WHEN artist Wendy Forrest-Charde was diagnosed with breast cancer, she turned to her paintbrush.

“I had to be faithful to my soul as an artist,” says the 62-year-old from Romsey.

“I thought ‘I will paint my way through this’.”

Wendy had found a lump in her breast while on holiday with her children, celebrating her 60th birthday.

When she came back home she went to the doctor about a problem with her foot, and mentioned the lump in passing. She was sent for a scan the following day, and was given the devastating diagnosis that she had cancer, in September 2016.

She had surgery the following month and then more in the December, when it was discovered that some cancerous tissue had been left behind.

Her medication left her extremely fatigued, unable to continue with the three art classes and four exercise classes that she had been running up to that point.

She set up a studio in her living room and began to paint her feelings.

“I painted myself sitting on a chair, hoping it would all go away,” she says.

“Then I realised I had to write about my feelings under each picture.

Under that first painting, The Vortex, she wrote ‘Feeling like I have to sit and stay calm whilst the process goes on a hectic spiral.’

Her next painting was The Bubble, showing herself at the centre of a bubble, surrounded by the words ‘Why Me? Why not me? Realisation to courage, depression to anger, denial to acceptance.’

Wendy’s former art students visited her and encouraged her to continue painting.

“One said ‘why not paint your way through your angst,’” she remembers.

“By the sixth painting, I realised that I would be worth hanging them in an exhibition. I had some framed and people would come to see me and to see how the work was developing.

“I knew I would need a final painting for the series. When I was about halfway through, I planned to paint a sailing boat heading into the sunset, but when the time came, that wasn’t how I felt. I realised that you can’t tell the end halfway through. That’s been a lesson for me.”

Wendy’s exhibition, which features painting and sculpture, has been shown at Southampton General Hospital, and will be at Wessex Cancer Trust’s Chandler’s Ford Support Centre on February 15 and 16.

The collection is moving and thought-provoking, charting her personal experience of diagnosis, treatment and recovery.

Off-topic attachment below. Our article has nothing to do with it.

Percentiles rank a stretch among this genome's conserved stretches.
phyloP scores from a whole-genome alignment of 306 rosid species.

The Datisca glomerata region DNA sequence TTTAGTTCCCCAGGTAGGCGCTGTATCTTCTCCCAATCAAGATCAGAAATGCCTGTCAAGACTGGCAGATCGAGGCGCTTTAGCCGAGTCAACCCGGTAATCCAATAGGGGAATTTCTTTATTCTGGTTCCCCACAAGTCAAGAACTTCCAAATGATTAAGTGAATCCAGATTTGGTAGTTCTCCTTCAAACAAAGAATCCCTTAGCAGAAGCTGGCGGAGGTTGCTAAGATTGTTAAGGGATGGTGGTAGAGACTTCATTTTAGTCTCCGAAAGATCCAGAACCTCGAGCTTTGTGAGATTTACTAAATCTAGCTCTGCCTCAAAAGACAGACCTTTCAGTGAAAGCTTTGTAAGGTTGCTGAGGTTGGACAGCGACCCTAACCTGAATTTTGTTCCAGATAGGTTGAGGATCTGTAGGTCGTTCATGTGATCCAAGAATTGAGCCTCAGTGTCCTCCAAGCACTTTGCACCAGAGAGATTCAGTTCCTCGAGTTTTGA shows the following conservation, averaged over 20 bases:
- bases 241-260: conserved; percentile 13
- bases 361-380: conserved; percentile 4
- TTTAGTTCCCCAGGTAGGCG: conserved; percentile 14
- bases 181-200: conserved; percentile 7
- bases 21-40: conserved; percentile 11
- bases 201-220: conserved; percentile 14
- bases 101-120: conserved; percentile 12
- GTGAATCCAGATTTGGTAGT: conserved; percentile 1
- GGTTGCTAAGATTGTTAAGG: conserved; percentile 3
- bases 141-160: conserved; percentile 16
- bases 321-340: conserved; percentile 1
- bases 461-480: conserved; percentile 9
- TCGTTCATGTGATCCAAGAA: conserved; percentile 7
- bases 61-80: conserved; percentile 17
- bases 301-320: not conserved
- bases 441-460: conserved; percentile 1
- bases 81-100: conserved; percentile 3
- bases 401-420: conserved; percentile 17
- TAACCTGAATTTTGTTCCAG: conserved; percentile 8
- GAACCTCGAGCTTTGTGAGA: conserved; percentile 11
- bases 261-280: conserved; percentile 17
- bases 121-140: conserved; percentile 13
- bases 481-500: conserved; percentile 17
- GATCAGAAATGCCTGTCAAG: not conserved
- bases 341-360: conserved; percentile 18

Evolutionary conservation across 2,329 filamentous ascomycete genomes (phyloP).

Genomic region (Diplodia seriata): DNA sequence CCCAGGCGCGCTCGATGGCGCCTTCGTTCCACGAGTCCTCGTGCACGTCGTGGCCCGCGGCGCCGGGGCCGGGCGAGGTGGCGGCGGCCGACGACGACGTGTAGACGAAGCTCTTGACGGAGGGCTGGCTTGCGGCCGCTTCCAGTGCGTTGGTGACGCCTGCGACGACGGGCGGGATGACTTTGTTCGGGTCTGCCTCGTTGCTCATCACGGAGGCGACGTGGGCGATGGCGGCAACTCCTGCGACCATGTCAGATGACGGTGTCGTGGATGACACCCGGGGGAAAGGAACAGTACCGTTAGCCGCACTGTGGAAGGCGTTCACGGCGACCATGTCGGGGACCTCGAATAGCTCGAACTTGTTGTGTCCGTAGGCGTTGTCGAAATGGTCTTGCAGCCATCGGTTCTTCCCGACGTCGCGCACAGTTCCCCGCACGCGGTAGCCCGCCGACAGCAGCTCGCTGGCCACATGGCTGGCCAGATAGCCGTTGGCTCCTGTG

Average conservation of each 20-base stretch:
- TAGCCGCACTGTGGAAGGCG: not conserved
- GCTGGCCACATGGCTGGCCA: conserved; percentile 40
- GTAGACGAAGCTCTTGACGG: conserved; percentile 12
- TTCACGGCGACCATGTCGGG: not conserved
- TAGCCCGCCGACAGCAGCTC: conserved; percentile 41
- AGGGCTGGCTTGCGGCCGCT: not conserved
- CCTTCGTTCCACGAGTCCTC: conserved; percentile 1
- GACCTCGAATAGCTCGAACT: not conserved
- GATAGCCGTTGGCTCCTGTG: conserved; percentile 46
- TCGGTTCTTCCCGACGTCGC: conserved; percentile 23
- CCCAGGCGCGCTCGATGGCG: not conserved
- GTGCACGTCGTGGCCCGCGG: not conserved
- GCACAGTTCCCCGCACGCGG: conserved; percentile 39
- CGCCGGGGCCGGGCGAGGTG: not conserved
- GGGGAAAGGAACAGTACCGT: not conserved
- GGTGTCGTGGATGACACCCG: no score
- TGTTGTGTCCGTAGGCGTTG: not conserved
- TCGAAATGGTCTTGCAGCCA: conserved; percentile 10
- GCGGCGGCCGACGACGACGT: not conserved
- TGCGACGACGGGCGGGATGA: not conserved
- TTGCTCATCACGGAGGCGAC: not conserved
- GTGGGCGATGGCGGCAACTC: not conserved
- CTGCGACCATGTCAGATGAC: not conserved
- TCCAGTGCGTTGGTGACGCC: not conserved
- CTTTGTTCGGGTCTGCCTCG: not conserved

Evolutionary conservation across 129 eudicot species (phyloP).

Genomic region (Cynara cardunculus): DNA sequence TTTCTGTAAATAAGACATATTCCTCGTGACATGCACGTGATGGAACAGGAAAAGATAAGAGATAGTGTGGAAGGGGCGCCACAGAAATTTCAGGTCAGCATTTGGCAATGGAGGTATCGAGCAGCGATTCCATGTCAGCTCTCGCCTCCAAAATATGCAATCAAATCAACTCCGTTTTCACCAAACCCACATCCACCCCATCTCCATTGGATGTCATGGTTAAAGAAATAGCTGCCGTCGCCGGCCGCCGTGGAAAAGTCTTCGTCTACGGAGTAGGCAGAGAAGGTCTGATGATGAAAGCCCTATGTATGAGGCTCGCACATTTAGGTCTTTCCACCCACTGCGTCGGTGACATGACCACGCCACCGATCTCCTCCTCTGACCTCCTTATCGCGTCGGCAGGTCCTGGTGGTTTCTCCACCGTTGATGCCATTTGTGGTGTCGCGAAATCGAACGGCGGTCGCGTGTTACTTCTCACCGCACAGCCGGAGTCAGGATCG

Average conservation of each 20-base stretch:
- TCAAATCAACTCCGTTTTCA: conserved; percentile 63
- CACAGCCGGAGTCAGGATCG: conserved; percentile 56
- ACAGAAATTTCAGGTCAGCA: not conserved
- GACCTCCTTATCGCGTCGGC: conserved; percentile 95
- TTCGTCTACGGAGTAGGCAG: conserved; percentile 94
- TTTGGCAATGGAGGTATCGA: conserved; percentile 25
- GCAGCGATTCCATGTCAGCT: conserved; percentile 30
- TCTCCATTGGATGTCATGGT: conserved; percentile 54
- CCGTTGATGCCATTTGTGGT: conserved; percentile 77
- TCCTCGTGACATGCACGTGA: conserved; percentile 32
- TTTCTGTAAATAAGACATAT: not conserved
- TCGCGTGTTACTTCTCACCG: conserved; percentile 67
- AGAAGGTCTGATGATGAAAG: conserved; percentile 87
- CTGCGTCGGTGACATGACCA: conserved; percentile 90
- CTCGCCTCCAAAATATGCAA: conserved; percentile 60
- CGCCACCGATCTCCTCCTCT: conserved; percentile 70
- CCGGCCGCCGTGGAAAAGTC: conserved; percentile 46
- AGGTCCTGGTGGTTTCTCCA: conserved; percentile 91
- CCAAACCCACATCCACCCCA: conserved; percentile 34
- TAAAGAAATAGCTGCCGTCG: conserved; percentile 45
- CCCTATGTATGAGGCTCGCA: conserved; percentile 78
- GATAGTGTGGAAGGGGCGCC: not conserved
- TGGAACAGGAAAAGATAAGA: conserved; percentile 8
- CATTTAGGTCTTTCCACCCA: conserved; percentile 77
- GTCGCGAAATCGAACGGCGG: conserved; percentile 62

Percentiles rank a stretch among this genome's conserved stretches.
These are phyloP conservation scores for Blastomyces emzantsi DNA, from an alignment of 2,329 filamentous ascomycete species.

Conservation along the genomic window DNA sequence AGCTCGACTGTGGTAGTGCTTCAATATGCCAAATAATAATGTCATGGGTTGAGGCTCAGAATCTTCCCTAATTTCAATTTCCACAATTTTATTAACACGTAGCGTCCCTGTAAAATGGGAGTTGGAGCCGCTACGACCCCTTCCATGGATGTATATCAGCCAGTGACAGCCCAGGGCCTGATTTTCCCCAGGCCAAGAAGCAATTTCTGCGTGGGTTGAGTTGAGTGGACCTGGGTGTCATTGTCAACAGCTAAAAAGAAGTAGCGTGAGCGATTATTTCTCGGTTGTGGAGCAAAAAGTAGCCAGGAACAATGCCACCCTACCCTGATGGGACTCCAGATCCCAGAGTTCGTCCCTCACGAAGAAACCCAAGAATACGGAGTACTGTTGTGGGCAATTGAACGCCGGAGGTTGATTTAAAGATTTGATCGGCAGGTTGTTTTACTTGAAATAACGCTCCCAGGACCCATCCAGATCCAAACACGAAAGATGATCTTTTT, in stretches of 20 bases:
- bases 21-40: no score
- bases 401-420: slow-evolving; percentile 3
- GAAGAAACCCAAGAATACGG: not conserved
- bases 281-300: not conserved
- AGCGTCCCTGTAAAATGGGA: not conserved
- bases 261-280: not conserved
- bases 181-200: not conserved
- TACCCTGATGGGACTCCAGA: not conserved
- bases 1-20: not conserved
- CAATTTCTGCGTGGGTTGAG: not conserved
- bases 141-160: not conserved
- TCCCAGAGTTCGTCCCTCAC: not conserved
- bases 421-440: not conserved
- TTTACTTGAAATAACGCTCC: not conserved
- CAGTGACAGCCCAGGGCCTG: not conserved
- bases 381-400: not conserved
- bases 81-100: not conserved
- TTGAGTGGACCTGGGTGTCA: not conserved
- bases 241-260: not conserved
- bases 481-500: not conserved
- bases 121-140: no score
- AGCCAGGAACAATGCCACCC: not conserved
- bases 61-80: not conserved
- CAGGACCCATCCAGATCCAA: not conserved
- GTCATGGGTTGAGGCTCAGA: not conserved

Alongside the exhibition is a booklet that Wendy has produced, entitled Making the Breast of It, a visual journey through breast cancer.

This allows Wendy to delve deeper into her emotions, thoughts, and the impact of her experiences.

As Wendy has begun to recover, her attention has turned increasingly to matters not of life and death but of how she lives.

Wendy had expected to be able to retire and collect her state pension at 60, but is one millions of women in the UK who have been affected by the increase in the state pension for women, and now expects to be able to collect it when she is 66 and a half.

With ongoing treatment which leaves her fatigued, she cannot work as she did before her diagnosis, and now has just one art class and two private students.

“At 62, I had expected to have my pension,” she says.

“First I received a letter to say that I wouldn’t get it until I was 63. Then I had another to say it would be when I am 66 and a half.

“I can’t go back to work fulltime. I am going to have to sell my house and move somewhere smaller, because I can’t afford to stay there anymore. I feel pretty grim about it because my family have kids and I would like to be able to have them to stay with me.”

Wendy has become involved with Solent WASPI – women against state pension increase.

“The government says the change to pensions is about equality but when I started work, the deal was that a man looked after you,” says Wendy.

“There has been a huge change since then, and that’s great, but a lot of women didn’t have occupational pensions as it wasn’t seen as necessary. A lot of women have also paid less towards a pension, having spent their working lives being paid less than men. Women took a job in the local shop and looked after the kids. We’re not asking for the state pension age to be returned to 60, we’re asking for better transitional arrangements.”

Wendy feels that having suffered breast cancer and had her pension age increased, she has been dealt a difficult double blow.

The only silver lining has been the friendship and support that she has found in the WASPI community.

In fact, she says that she kindness she has received from a range of people in her life has been incredible.

One of her pictures is entitled Painting The Kindness and she has captioned it ‘The kindness has fallen like warm rain.’

“In a world of busy people, the kindness has been profound,” she says.

“I have learnt that everyone is going through something, and that kindness towards me has been keeping me upbeat.”

l Wendy’s exhibition will be at Wessex Cancer Trust’s Chandlers Ford Support Centre on February 15 and 16, open 10am-4pm. Wendy will be there to discuss her artwork. Entrance parking are free. Tea and cake will be available. Any donations will go directly to providing practical and emotional support to local people living with cancer.